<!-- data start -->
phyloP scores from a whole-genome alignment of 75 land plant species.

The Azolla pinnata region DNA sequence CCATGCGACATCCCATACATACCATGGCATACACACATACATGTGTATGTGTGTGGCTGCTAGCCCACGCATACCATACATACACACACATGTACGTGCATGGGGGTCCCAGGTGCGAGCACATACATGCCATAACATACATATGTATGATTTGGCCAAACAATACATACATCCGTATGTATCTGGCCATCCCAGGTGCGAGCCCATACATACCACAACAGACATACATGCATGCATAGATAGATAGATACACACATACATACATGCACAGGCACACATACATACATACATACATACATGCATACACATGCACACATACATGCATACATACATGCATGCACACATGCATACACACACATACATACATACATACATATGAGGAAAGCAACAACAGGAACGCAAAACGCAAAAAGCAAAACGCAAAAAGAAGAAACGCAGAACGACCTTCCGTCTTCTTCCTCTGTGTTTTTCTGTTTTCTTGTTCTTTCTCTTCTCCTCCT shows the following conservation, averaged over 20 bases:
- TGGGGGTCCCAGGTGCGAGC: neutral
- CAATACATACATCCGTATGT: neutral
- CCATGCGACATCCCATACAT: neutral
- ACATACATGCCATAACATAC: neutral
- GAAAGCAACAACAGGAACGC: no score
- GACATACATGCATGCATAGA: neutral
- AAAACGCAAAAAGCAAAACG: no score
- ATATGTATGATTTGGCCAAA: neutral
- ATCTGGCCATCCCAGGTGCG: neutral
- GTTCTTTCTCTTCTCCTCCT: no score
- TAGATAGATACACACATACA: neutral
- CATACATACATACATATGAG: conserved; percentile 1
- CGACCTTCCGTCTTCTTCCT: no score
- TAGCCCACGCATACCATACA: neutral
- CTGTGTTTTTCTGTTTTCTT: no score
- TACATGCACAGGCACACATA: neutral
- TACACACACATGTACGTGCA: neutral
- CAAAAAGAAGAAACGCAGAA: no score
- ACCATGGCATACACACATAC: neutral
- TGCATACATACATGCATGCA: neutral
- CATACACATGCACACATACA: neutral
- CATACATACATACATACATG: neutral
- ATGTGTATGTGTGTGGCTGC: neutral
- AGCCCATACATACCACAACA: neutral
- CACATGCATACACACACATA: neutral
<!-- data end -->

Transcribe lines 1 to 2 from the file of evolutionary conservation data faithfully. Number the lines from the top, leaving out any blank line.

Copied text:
phyloP scores from a whole-genome alignment of 75 land plant species.

The Azolla pinnata region DNA sequence CCATGCGACATCCCATACATACCATGGCATACACACATACATGTGTATGTGTGTGGCTGCTAGCCCACGCATACCATACATACACACACATGTACGTGCATGGGGGTCCCAGGTGCGAGCACATACATGCCATAACATACATATGTATGATTTGGCCAAACAATACATACATCCGTATGTATCTGGCCATCCCAGGTGCGAGCCCATACATACCACAACAGACATACATGCATGCATAGATAGATAGATACACACATACATACATGCACAGGCACACATACATACATACATACATACATGCATACACATGCACACATACATGCATACATACATGCATGCACACATGCATACACACACATACATACATACATACATATGAGGAAAGCAACAACAGGAACGCAAAACGCAAAAAGCAAAACGCAAAAAGAAGAAACGCAGAACGACCTTCCGTCTTCTTCCTCTGTGTTTTTCTGTTTTCTTGTTCTTTCTCTTCTCCTCCT shows the following conservation, averaged over 20 bases: